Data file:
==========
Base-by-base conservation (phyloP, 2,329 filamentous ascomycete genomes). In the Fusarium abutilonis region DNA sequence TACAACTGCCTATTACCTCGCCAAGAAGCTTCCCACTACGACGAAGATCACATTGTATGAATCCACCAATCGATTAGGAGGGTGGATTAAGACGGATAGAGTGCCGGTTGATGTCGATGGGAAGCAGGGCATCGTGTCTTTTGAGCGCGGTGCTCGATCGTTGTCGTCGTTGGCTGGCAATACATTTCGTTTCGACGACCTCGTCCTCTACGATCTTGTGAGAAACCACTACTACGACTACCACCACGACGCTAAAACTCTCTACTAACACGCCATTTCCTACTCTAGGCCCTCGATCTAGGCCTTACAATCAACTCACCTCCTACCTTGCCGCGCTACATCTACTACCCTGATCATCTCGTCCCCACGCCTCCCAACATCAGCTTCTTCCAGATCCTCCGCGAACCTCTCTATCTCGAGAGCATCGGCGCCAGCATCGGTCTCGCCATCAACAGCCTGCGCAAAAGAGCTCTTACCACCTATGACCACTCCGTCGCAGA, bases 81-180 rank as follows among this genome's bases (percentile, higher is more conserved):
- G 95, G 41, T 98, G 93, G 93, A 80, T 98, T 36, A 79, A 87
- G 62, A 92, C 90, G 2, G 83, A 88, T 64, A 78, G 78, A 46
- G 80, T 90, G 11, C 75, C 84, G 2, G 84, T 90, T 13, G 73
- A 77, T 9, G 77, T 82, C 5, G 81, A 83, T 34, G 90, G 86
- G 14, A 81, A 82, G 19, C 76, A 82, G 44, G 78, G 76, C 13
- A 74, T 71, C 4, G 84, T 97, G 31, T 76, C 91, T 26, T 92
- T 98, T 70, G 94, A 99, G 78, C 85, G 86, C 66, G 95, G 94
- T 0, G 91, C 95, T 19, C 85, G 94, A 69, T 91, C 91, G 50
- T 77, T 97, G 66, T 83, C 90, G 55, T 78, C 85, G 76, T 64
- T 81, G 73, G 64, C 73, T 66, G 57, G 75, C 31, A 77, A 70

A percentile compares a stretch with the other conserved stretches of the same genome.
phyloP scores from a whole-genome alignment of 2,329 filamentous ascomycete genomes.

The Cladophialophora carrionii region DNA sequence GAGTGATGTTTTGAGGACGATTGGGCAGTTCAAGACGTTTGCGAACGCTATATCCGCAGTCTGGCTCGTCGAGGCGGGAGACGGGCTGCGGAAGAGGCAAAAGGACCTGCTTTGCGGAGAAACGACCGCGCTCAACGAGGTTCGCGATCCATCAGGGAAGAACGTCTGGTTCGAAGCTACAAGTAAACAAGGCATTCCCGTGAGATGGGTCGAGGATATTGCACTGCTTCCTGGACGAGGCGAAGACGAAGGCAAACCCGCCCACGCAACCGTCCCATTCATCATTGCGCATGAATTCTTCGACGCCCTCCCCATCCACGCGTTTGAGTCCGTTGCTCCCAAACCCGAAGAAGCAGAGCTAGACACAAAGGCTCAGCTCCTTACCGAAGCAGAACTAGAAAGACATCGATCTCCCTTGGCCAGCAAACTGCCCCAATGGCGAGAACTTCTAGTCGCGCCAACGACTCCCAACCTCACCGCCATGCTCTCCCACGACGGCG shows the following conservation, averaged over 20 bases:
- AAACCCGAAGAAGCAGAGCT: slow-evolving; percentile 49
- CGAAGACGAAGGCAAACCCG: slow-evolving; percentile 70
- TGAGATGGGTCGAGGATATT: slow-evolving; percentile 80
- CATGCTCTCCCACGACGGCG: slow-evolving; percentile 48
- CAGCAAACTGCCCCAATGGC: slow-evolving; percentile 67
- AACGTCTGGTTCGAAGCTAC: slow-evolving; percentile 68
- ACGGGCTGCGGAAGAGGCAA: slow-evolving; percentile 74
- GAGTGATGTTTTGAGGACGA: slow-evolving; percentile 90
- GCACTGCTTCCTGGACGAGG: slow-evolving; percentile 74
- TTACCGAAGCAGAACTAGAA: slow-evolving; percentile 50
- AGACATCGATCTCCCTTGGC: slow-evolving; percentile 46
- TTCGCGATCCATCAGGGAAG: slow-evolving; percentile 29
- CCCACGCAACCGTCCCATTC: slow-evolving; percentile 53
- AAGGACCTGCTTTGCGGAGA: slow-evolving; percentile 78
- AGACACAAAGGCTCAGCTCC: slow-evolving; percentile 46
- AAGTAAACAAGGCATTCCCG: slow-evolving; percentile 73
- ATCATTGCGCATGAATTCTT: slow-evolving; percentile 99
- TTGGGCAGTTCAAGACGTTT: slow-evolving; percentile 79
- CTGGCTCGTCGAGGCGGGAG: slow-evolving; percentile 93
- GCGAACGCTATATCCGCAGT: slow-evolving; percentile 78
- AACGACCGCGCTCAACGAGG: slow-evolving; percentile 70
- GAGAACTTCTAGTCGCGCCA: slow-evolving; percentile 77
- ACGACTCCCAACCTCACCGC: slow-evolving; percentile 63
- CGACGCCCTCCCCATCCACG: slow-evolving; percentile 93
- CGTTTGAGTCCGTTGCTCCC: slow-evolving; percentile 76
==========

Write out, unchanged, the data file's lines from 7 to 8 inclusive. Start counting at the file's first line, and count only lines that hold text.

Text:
- A 74, T 71, C 4, G 84, T 97, G 31, T 76, C 91, T 26, T 92
- T 98, T 70, G 94, A 99, G 78, C 85, G 86, C 66, G 95, G 94